By contrast, the low-calorie group experienced a 9% increase in antithyroglobulin antibodies and a 16% increase in TPO antibodies.

What is interesting is these results occured in a low carb, high fat diet but at carb levels above a strict ketogenic diet. Perhaps also, the improvements happened because of the removal of high inflammatory foods such as grains, dairy and legumes rather than the absence of carbs.

Many clinicians who work with ketogenic diets for weight loss, diabetes, or other conditions recommend that their patients with Hashimoto's avoid a drastically carb-restricted diet of less than 20 grams of total carb per day, in  large part this may be because a drastically reduced-carb diet also strips necessary fibre from the diet in people with compromised gut function who would benefit from it.

Endocrinologist Dr. Broda Barnes, who spend decades researching thyroid function and worked with hundreds of thyroid patients, recommends a minimum of 30 grams of net carbohydrate (total carbs minus fibre) for hypothyroid individuals. This amount is similar to the 60-130g total carbs outlined in the study above.

According to registered dietician Franziska Spritzler “If you have Hashimoto's and want to follow a keto diet, it seems wise to avoid extremely severe carb restriction for extended periods of time.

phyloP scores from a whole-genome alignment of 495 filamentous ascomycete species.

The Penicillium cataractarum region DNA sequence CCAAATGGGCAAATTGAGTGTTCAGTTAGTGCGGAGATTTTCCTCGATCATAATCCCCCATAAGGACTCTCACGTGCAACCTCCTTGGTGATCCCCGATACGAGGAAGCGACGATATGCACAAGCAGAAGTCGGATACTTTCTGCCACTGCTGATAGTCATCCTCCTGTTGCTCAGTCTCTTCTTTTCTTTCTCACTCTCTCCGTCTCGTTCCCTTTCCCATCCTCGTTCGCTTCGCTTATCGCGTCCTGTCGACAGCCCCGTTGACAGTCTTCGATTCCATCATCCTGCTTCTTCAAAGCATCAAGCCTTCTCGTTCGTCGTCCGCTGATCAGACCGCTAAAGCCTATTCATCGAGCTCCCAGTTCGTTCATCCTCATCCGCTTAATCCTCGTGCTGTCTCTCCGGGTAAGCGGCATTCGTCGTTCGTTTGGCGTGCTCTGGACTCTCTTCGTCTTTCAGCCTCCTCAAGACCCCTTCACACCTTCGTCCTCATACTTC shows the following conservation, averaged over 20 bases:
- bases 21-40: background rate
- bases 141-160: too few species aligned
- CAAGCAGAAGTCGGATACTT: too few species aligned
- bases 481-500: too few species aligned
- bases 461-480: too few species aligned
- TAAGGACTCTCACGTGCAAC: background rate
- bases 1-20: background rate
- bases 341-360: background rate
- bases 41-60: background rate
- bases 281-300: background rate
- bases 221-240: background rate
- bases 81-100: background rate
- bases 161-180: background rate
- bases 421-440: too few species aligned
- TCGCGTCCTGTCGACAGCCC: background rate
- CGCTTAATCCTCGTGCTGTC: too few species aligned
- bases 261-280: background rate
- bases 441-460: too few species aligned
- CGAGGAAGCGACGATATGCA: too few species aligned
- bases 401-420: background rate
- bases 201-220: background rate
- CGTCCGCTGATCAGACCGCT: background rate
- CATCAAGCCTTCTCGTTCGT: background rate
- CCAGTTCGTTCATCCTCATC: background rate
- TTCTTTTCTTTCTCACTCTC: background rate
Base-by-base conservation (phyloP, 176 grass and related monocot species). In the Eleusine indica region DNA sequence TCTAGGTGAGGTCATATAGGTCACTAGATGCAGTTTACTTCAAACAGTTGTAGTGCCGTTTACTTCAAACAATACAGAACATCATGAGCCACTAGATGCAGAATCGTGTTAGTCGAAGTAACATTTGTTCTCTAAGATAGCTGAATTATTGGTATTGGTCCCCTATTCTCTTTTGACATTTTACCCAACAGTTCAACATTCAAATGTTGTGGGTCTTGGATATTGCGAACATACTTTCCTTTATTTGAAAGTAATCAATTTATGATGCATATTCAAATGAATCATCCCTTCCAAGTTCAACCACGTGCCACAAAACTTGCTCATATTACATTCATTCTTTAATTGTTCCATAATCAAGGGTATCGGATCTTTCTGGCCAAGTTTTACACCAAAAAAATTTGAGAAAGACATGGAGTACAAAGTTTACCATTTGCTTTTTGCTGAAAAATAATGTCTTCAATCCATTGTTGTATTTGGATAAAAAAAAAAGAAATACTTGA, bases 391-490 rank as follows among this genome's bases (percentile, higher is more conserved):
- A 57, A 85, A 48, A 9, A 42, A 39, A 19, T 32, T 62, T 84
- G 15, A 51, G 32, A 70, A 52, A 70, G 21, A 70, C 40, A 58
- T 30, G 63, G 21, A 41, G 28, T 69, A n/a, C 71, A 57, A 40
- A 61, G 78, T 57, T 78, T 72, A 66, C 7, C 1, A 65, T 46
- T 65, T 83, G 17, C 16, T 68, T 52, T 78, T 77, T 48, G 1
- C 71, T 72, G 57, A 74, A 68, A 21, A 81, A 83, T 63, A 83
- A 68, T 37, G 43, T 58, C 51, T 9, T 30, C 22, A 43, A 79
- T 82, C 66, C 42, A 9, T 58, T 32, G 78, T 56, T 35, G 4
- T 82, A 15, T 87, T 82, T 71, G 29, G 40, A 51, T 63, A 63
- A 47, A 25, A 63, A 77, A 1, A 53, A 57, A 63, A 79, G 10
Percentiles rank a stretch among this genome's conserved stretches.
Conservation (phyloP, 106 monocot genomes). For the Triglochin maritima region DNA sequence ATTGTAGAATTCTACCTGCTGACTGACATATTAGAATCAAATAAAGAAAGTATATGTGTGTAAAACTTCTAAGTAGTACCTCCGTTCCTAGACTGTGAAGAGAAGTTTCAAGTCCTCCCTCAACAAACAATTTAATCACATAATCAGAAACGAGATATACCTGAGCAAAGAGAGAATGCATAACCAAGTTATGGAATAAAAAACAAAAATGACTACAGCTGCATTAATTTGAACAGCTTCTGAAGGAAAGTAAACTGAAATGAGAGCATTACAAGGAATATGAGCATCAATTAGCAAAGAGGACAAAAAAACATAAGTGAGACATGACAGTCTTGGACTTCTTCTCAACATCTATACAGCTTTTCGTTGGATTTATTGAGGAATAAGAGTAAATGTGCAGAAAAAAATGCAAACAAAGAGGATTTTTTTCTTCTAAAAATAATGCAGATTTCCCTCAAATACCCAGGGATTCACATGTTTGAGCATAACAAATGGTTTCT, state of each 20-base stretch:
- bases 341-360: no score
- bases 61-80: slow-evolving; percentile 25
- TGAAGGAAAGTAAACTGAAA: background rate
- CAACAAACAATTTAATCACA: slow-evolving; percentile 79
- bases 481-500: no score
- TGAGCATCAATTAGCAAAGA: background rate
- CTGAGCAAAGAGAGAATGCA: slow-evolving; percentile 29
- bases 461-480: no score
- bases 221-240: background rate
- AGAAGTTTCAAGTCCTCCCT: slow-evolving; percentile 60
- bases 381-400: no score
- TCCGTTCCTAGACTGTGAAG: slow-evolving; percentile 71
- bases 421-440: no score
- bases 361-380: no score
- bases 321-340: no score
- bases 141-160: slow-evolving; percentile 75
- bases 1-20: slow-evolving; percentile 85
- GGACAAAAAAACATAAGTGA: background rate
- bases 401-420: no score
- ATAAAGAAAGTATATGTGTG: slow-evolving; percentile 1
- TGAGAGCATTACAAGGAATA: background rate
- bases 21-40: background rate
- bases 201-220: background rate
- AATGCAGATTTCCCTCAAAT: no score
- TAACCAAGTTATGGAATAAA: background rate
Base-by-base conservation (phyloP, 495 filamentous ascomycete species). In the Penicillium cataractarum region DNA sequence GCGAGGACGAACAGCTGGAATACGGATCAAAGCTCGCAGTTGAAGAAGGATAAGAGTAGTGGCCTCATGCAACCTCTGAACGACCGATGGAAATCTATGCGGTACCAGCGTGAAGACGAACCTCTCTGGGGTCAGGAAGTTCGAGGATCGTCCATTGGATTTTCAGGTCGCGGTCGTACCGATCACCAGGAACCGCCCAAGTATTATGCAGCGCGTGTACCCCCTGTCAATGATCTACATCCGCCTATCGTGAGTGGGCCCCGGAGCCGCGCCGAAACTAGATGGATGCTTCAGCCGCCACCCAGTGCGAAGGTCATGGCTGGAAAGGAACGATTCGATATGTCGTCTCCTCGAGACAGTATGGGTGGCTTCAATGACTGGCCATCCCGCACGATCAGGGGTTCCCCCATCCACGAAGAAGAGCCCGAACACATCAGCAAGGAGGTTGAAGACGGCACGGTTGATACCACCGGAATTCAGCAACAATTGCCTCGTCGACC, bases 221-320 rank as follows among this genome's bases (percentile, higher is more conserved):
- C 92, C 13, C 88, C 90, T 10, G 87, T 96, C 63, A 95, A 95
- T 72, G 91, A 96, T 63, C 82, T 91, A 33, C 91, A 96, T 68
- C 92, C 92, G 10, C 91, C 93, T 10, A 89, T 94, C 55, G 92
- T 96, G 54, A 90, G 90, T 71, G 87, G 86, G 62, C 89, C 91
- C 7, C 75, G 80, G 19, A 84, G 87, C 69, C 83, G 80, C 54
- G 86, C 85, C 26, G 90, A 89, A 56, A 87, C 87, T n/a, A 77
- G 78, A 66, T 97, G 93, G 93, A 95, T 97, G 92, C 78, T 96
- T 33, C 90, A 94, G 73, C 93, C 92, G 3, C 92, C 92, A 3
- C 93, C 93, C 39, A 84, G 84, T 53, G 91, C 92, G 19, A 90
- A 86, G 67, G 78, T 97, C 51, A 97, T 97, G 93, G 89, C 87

“Similarly, although mild intermittent fasting (such as eating all meals within an 8-hour window) is fine, prolonged fasting of 24 hours or more isn't recommended for people with Hashimoto's because it places undue stress on the thyroid.”


Strategies for supporting your thyroid.

Below are generalised suggestions based on evidence-based practice for the management of thyroid disease. Before implementing any changes it is important to first talk with your healthcare provider. These suggestions are in no way tailored medical advice for individuals.

That being said, there are numerous dietary and lifestyle strategies you can implement to support your thyroid. The first and most important is to reduce inflammation within your body. Hashimotos is an autoimmune thyroid condition where the thyroid gland attacks itself resulting in large amounts of inflammation in your body. 

Removing potentially inflammatory foods such as gluten containing grains, dairy, alcohol, sugar, refined grains, coffee and sometimes eggs, nuts, seeds and nightshades can help to heal your gut and support your thyroid. 

Essentially this means following an Autoimmune Paleo Diet, or AIP. The idea is to have a period of 1-3 months on a strict AIP diet while implementing gut-healing strategies before reintroducing foods to see if you react to any. This should be done under the guidance of a healthcare professional to ensure you are meeting your nutrient requirements as well as assisting with the reintroduction phase.